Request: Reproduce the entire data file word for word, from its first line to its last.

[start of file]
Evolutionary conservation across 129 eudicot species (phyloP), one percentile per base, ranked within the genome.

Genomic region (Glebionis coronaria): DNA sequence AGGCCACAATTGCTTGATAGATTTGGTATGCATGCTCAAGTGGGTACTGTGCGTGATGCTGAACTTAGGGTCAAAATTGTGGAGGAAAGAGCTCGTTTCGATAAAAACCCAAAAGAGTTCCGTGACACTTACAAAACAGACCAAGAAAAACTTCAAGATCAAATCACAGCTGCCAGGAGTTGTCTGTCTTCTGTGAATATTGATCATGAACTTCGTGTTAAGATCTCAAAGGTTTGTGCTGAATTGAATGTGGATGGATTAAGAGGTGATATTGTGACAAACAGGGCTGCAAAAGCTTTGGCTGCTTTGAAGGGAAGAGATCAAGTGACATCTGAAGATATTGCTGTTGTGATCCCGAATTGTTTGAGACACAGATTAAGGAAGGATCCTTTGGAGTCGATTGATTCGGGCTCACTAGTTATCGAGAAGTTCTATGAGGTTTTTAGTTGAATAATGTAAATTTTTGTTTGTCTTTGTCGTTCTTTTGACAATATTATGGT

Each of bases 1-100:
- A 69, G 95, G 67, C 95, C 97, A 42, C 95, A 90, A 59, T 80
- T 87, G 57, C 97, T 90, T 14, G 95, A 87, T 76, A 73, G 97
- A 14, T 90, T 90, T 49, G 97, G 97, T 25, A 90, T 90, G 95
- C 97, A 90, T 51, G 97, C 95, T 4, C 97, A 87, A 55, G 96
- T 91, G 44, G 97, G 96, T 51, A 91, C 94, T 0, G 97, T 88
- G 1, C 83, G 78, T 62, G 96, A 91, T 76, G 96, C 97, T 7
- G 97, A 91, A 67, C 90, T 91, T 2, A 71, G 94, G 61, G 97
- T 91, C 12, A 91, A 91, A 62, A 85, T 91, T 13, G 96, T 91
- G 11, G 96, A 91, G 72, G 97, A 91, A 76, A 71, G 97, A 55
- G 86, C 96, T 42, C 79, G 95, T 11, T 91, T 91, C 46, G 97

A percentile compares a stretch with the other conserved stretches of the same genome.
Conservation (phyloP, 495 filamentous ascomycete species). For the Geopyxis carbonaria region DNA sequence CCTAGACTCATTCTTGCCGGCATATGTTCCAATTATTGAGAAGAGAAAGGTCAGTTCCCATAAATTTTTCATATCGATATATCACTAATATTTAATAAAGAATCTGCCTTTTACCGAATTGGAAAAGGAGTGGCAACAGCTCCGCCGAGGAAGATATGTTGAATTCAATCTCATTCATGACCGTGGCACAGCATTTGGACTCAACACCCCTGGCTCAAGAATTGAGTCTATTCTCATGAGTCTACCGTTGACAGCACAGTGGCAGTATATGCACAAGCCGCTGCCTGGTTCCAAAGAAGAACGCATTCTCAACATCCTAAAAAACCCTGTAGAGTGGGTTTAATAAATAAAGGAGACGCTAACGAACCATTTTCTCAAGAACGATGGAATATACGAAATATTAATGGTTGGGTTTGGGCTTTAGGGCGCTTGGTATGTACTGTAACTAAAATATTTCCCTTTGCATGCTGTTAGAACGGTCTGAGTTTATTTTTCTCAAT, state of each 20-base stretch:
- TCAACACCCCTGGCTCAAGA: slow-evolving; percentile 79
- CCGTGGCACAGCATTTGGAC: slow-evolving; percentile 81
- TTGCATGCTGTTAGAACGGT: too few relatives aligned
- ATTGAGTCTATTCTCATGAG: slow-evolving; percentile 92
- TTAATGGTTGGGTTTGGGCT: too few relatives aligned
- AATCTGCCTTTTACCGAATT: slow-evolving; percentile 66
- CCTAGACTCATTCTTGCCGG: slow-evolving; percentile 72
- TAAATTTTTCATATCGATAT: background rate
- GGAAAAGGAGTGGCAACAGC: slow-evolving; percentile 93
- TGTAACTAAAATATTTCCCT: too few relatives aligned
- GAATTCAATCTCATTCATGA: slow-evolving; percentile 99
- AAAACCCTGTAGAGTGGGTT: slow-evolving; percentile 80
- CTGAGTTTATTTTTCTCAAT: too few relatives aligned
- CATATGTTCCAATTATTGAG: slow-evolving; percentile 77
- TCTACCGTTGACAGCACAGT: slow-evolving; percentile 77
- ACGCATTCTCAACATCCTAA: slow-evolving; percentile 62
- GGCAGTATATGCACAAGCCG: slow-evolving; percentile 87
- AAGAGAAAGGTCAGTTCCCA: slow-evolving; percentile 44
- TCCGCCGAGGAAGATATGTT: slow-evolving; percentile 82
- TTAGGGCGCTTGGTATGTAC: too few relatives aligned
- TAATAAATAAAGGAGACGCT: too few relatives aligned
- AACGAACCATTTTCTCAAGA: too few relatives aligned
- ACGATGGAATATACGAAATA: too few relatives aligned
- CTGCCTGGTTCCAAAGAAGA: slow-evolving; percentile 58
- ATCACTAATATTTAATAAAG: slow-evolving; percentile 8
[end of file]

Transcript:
Evolutionary conservation across 129 eudicot species (phyloP), one percentile per base, ranked within the genome.

Genomic region (Glebionis coronaria): DNA sequence AGGCCACAATTGCTTGATAGATTTGGTATGCATGCTCAAGTGGGTACTGTGCGTGATGCTGAACTTAGGGTCAAAATTGTGGAGGAAAGAGCTCGTTTCGATAAAAACCCAAAAGAGTTCCGTGACACTTACAAAACAGACCAAGAAAAACTTCAAGATCAAATCACAGCTGCCAGGAGTTGTCTGTCTTCTGTGAATATTGATCATGAACTTCGTGTTAAGATCTCAAAGGTTTGTGCTGAATTGAATGTGGATGGATTAAGAGGTGATATTGTGACAAACAGGGCTGCAAAAGCTTTGGCTGCTTTGAAGGGAAGAGATCAAGTGACATCTGAAGATATTGCTGTTGTGATCCCGAATTGTTTGAGACACAGATTAAGGAAGGATCCTTTGGAGTCGATTGATTCGGGCTCACTAGTTATCGAGAAGTTCTATGAGGTTTTTAGTTGAATAATGTAAATTTTTGTTTGTCTTTGTCGTTCTTTTGACAATATTATGGT

Each of bases 1-100:
- A 69, G 95, G 67, C 95, C 97, A 42, C 95, A 90, A 59, T 80
- T 87, G 57, C 97, T 90, T 14, G 95, A 87, T 76, A 73, G 97
- A 14, T 90, T 90, T 49, G 97, G 97, T 25, A 90, T 90, G 95
- C 97, A 90, T 51, G 97, C 95, T 4, C 97, A 87, A 55, G 96
- T 91, G 44, G 97, G 96, T 51, A 91, C 94, T 0, G 97, T 88
- G 1, C 83, G 78, T 62, G 96, A 91, T 76, G 96, C 97, T 7
- G 97, A 91, A 67, C 90, T 91, T 2, A 71, G 94, G 61, G 97
- T 91, C 12, A 91, A 91, A 62, A 85, T 91, T 13, G 96, T 91
- G 11, G 96, A 91, G 72, G 97, A 91, A 76, A 71, G 97, A 55
- G 86, C 96, T 42, C 79, G 95, T 11, T 91, T 91, C 46, G 97

A percentile compares a stretch with the other conserved stretches of the same genome.
Conservation (phyloP, 495 filamentous ascomycete species). For the Geopyxis carbonaria region DNA sequence CCTAGACTCATTCTTGCCGGCATATGTTCCAATTATTGAGAAGAGAAAGGTCAGTTCCCATAAATTTTTCATATCGATATATCACTAATATTTAATAAAGAATCTGCCTTTTACCGAATTGGAAAAGGAGTGGCAACAGCTCCGCCGAGGAAGATATGTTGAATTCAATCTCATTCATGACCGTGGCACAGCATTTGGACTCAACACCCCTGGCTCAAGAATTGAGTCTATTCTCATGAGTCTACCGTTGACAGCACAGTGGCAGTATATGCACAAGCCGCTGCCTGGTTCCAAAGAAGAACGCATTCTCAACATCCTAAAAAACCCTGTAGAGTGGGTTTAATAAATAAAGGAGACGCTAACGAACCATTTTCTCAAGAACGATGGAATATACGAAATATTAATGGTTGGGTTTGGGCTTTAGGGCGCTTGGTATGTACTGTAACTAAAATATTTCCCTTTGCATGCTGTTAGAACGGTCTGAGTTTATTTTTCTCAAT, state of each 20-base stretch:
- TCAACACCCCTGGCTCAAGA: slow-evolving; percentile 79
- CCGTGGCACAGCATTTGGAC: slow-evolving; percentile 81
- TTGCATGCTGTTAGAACGGT: too few relatives aligned
- ATTGAGTCTATTCTCATGAG: slow-evolving; percentile 92
- TTAATGGTTGGGTTTGGGCT: too few relatives aligned
- AATCTGCCTTTTACCGAATT: slow-evolving; percentile 66
- CCTAGACTCATTCTTGCCGG: slow-evolving; percentile 72
- TAAATTTTTCATATCGATAT: background rate
- GGAAAAGGAGTGGCAACAGC: slow-evolving; percentile 93
- TGTAACTAAAATATTTCCCT: too few relatives aligned
- GAATTCAATCTCATTCATGA: slow-evolving; percentile 99
- AAAACCCTGTAGAGTGGGTT: slow-evolving; percentile 80
- CTGAGTTTATTTTTCTCAAT: too few relatives aligned
- CATATGTTCCAATTATTGAG: slow-evolving; percentile 77
- TCTACCGTTGACAGCACAGT: slow-evolving; percentile 77
- ACGCATTCTCAACATCCTAA: slow-evolving; percentile 62
- GGCAGTATATGCACAAGCCG: slow-evolving; percentile 87
- AAGAGAAAGGTCAGTTCCCA: slow-evolving; percentile 44
- TCCGCCGAGGAAGATATGTT: slow-evolving; percentile 82
- TTAGGGCGCTTGGTATGTAC: too few relatives aligned
- TAATAAATAAAGGAGACGCT: too few relatives aligned
- AACGAACCATTTTCTCAAGA: too few relatives aligned
- ACGATGGAATATACGAAATA: too few relatives aligned
- CTGCCTGGTTCCAAAGAAGA: slow-evolving; percentile 58
- ATCACTAATATTTAATAAAG: slow-evolving; percentile 8